Then there is the matter of constant consolation and peace—the promise of always feeling relaxed and at rest and enjoying ourselves inwardly.

This, I say, has been held up as being quite the proper goal to be sought in the evil hour in which we live. We forget that our Lord was a Man of sorrow and acquainted with grief We forget the arrows of grief and pain which went through the heart of Jesus’ mother, Mary. We forget that all of the apostles except John died a martyr’s death. We forget that there were 13 million Christians slain during the first two generations of the Christian era. We forget that they languished in prison, that they were starved, were thrown over cliffs, were fed to the lions, were drowned, that they were sewn in sacks and thrown into the ocean….

But there is something better than being comfortable, and the followers of Christ ought to find it out— the poor, soft, overstuffed Christians of our time ought to find it out!…

We Protestants have forgotten altogether that there is such a thing as discipline and suffering.

Forgive me for complaining, Lord, about the few trials I’ve experienced. Amen.

A Blessed Fact: God Has Never Been Silent

God… hath in these last days spoken unto us by his Son, whom he hath appointed heir of all things…. Hebrews 1:1, 2

I think it may be accepted as axiomatic that God is constantly trying to speak to man. He desires to communicate Himself, to impart holy ideas to those of His creatures capable of receiving them. The Second Person of the Godhead is called the Word of God, that is, the mind of God in expression.

Are you aware that many Christians appear to believe that God spoke the Holy Scriptures into being and then lapsed into silence, a silence that will not be broken until God calls all men before Him into judgment? If that is true, we have the Bible as a deposit of embalmed truth which scribe and theologian must decipher as they can.

This view is extremely injurious to the Christian’s soul, for it holds that God is no longer speaking, and thus we are shut up to our intellects for the understanding and apprehension of truth. According to this notion the human mind becomes the final arbiter of truth as well as the organ for its reception into the soul.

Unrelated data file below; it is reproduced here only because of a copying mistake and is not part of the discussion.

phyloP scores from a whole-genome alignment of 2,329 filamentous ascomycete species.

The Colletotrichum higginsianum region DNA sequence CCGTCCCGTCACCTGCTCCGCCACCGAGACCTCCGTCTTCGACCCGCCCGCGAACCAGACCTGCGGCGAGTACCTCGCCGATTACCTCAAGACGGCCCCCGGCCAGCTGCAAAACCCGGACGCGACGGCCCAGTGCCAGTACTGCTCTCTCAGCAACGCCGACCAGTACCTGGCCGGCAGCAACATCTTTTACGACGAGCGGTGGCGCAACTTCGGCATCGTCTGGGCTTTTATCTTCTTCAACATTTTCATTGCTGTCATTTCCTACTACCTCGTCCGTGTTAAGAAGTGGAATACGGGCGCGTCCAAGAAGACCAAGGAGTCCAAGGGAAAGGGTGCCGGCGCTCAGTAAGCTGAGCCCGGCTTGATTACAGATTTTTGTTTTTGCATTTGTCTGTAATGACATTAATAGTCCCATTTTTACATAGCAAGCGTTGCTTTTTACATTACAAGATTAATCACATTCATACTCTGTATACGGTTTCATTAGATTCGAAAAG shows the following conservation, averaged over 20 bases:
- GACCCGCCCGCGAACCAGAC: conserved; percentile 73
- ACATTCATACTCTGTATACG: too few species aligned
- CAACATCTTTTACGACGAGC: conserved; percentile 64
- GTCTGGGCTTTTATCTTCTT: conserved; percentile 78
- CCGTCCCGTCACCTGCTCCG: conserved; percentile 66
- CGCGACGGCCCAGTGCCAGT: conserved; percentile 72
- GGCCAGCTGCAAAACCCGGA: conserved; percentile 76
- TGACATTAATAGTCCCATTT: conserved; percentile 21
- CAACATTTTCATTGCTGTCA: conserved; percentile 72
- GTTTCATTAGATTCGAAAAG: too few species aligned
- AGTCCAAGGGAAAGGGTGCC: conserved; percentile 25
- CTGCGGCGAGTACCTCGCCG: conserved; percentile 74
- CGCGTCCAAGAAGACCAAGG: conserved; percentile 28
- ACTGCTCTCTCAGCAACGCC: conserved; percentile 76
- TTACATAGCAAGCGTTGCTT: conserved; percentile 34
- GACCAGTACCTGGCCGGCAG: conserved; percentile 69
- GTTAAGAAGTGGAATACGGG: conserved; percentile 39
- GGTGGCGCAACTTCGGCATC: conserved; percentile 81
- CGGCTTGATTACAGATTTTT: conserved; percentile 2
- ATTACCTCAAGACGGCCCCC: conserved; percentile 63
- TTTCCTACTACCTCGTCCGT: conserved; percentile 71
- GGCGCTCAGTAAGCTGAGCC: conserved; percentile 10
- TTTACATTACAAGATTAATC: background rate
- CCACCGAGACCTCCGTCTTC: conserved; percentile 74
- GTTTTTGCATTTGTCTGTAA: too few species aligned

Now, the blessed fact is that God is not silent and has never been silent, but is speaking in His universe. The written Word is effective because, and only because, the Living Word is speaking in Heaven and the Living Voice is sounding in the earth! “And it is the Spirit that beareth witness, because the Spirit is truth. For there are three that bear record in heaven, the Father, the Word, and the Holy Ghost: and these three are one” (1 John 5:6, 7).

Joy and Wonder

Fear not: for, behold, I bring you good tidings of great joy. LUKE 2:10

It is tragic that men and women everywhere are losing the sense of wonder, confessing now only one interest in life—and that is utility! Even Christmas Day has been degraded.

We ignore the beautiful and the majestic, asking only, “How can I use it? How much profit will it bring?”

The believing children of God once upon a time saw God in everything. They were enraptured with everything before them. There was no common hill—they were all the hills of God! There was no common cloud—they were the chariots of God! They saw God in everything. In our day we never look up in happy surprise!

But let me tell you that it has been a never-failing delight throughout my years to watch little children on Christmas morning. The gifts may be humble, but the child’s burst of spontaneous delight and wonder is genuine and rewarding. That incredulous look on the child’s face—everything is full of wonder and beauty!

Sad, indeed, for adults to lose the wonder in worship—for worship is wonder and wonder is worship!

Lord, the announcement of “good tidings of great joy” is every bit as important today as it was 2,000 years ago—for we are still a fallen race, and the Babe in the manger is still the Savior of the world. Praise God!